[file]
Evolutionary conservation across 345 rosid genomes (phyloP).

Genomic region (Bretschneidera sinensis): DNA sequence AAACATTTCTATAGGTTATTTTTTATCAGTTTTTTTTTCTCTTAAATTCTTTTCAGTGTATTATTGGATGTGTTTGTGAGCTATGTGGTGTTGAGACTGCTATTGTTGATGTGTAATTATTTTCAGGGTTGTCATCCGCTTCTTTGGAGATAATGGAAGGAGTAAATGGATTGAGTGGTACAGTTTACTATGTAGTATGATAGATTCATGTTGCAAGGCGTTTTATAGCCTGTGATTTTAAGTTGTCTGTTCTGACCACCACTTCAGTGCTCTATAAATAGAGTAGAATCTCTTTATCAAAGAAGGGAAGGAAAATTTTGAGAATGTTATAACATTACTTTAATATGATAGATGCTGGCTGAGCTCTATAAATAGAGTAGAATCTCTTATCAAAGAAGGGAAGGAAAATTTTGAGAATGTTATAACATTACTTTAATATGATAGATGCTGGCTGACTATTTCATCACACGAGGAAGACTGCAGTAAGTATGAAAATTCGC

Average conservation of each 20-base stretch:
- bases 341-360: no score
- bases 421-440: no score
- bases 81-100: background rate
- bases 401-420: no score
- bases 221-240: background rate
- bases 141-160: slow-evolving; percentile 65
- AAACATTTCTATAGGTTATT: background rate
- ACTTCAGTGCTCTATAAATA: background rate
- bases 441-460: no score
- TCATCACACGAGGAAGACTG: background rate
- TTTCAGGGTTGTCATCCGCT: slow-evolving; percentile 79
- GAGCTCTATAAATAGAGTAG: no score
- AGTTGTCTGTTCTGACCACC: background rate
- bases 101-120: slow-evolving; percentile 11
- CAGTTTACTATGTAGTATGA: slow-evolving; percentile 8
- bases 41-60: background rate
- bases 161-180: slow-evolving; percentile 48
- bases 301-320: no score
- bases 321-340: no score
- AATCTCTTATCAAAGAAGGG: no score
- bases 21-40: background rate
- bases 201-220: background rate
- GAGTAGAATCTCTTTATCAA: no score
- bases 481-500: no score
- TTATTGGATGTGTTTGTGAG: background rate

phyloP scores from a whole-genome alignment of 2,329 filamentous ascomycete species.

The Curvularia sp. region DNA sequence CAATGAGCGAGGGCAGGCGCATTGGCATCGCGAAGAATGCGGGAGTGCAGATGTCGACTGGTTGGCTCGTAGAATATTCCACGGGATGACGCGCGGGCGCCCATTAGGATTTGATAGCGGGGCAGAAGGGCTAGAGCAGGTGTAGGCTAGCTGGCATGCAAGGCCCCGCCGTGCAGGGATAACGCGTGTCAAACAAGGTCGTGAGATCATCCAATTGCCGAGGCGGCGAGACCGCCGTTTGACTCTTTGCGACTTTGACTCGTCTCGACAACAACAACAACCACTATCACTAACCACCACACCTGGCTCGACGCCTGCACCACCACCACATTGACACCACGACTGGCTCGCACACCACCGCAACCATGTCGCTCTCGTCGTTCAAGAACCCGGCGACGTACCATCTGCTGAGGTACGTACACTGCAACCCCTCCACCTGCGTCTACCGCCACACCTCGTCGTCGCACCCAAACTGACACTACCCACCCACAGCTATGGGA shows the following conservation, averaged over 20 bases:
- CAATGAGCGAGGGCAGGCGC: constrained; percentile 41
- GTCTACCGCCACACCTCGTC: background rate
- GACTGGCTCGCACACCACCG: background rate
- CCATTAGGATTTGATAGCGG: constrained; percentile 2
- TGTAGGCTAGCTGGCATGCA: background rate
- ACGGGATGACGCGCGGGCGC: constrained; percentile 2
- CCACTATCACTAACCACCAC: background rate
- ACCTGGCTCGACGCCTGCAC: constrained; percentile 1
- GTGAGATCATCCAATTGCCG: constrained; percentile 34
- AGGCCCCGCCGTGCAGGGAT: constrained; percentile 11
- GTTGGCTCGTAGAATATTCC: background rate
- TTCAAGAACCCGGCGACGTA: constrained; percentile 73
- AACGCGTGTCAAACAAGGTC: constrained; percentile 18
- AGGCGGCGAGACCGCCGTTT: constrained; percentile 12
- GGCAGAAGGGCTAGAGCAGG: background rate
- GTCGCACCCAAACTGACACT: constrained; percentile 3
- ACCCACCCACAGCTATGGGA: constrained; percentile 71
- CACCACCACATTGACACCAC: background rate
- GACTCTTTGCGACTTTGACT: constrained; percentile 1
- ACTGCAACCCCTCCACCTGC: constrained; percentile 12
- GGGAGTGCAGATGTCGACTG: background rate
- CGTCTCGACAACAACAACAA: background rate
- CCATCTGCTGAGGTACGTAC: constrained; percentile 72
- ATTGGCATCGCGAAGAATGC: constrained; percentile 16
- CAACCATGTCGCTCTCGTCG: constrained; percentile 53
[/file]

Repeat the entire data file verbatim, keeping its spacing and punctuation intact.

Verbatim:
Evolutionary conservation across 345 rosid genomes (phyloP).

Genomic region (Bretschneidera sinensis): DNA sequence AAACATTTCTATAGGTTATTTTTTATCAGTTTTTTTTTCTCTTAAATTCTTTTCAGTGTATTATTGGATGTGTTTGTGAGCTATGTGGTGTTGAGACTGCTATTGTTGATGTGTAATTATTTTCAGGGTTGTCATCCGCTTCTTTGGAGATAATGGAAGGAGTAAATGGATTGAGTGGTACAGTTTACTATGTAGTATGATAGATTCATGTTGCAAGGCGTTTTATAGCCTGTGATTTTAAGTTGTCTGTTCTGACCACCACTTCAGTGCTCTATAAATAGAGTAGAATCTCTTTATCAAAGAAGGGAAGGAAAATTTTGAGAATGTTATAACATTACTTTAATATGATAGATGCTGGCTGAGCTCTATAAATAGAGTAGAATCTCTTATCAAAGAAGGGAAGGAAAATTTTGAGAATGTTATAACATTACTTTAATATGATAGATGCTGGCTGACTATTTCATCACACGAGGAAGACTGCAGTAAGTATGAAAATTCGC

Average conservation of each 20-base stretch:
- bases 341-360: no score
- bases 421-440: no score
- bases 81-100: background rate
- bases 401-420: no score
- bases 221-240: background rate
- bases 141-160: slow-evolving; percentile 65
- AAACATTTCTATAGGTTATT: background rate
- ACTTCAGTGCTCTATAAATA: background rate
- bases 441-460: no score
- TCATCACACGAGGAAGACTG: background rate
- TTTCAGGGTTGTCATCCGCT: slow-evolving; percentile 79
- GAGCTCTATAAATAGAGTAG: no score
- AGTTGTCTGTTCTGACCACC: background rate
- bases 101-120: slow-evolving; percentile 11
- CAGTTTACTATGTAGTATGA: slow-evolving; percentile 8
- bases 41-60: background rate
- bases 161-180: slow-evolving; percentile 48
- bases 301-320: no score
- bases 321-340: no score
- AATCTCTTATCAAAGAAGGG: no score
- bases 21-40: background rate
- bases 201-220: background rate
- GAGTAGAATCTCTTTATCAA: no score
- bases 481-500: no score
- TTATTGGATGTGTTTGTGAG: background rate

phyloP scores from a whole-genome alignment of 2,329 filamentous ascomycete species.

The Curvularia sp. region DNA sequence CAATGAGCGAGGGCAGGCGCATTGGCATCGCGAAGAATGCGGGAGTGCAGATGTCGACTGGTTGGCTCGTAGAATATTCCACGGGATGACGCGCGGGCGCCCATTAGGATTTGATAGCGGGGCAGAAGGGCTAGAGCAGGTGTAGGCTAGCTGGCATGCAAGGCCCCGCCGTGCAGGGATAACGCGTGTCAAACAAGGTCGTGAGATCATCCAATTGCCGAGGCGGCGAGACCGCCGTTTGACTCTTTGCGACTTTGACTCGTCTCGACAACAACAACAACCACTATCACTAACCACCACACCTGGCTCGACGCCTGCACCACCACCACATTGACACCACGACTGGCTCGCACACCACCGCAACCATGTCGCTCTCGTCGTTCAAGAACCCGGCGACGTACCATCTGCTGAGGTACGTACACTGCAACCCCTCCACCTGCGTCTACCGCCACACCTCGTCGTCGCACCCAAACTGACACTACCCACCCACAGCTATGGGA shows the following conservation, averaged over 20 bases:
- CAATGAGCGAGGGCAGGCGC: constrained; percentile 41
- GTCTACCGCCACACCTCGTC: background rate
- GACTGGCTCGCACACCACCG: background rate
- CCATTAGGATTTGATAGCGG: constrained; percentile 2
- TGTAGGCTAGCTGGCATGCA: background rate
- ACGGGATGACGCGCGGGCGC: constrained; percentile 2
- CCACTATCACTAACCACCAC: background rate
- ACCTGGCTCGACGCCTGCAC: constrained; percentile 1
- GTGAGATCATCCAATTGCCG: constrained; percentile 34
- AGGCCCCGCCGTGCAGGGAT: constrained; percentile 11
- GTTGGCTCGTAGAATATTCC: background rate
- TTCAAGAACCCGGCGACGTA: constrained; percentile 73
- AACGCGTGTCAAACAAGGTC: constrained; percentile 18
- AGGCGGCGAGACCGCCGTTT: constrained; percentile 12
- GGCAGAAGGGCTAGAGCAGG: background rate
- GTCGCACCCAAACTGACACT: constrained; percentile 3
- ACCCACCCACAGCTATGGGA: constrained; percentile 71
- CACCACCACATTGACACCAC: background rate
- GACTCTTTGCGACTTTGACT: constrained; percentile 1
- ACTGCAACCCCTCCACCTGC: constrained; percentile 12
- GGGAGTGCAGATGTCGACTG: background rate
- CGTCTCGACAACAACAACAA: background rate
- CCATCTGCTGAGGTACGTAC: constrained; percentile 72
- ATTGGCATCGCGAAGAATGC: constrained; percentile 16
- CAACCATGTCGCTCTCGTCG: constrained; percentile 53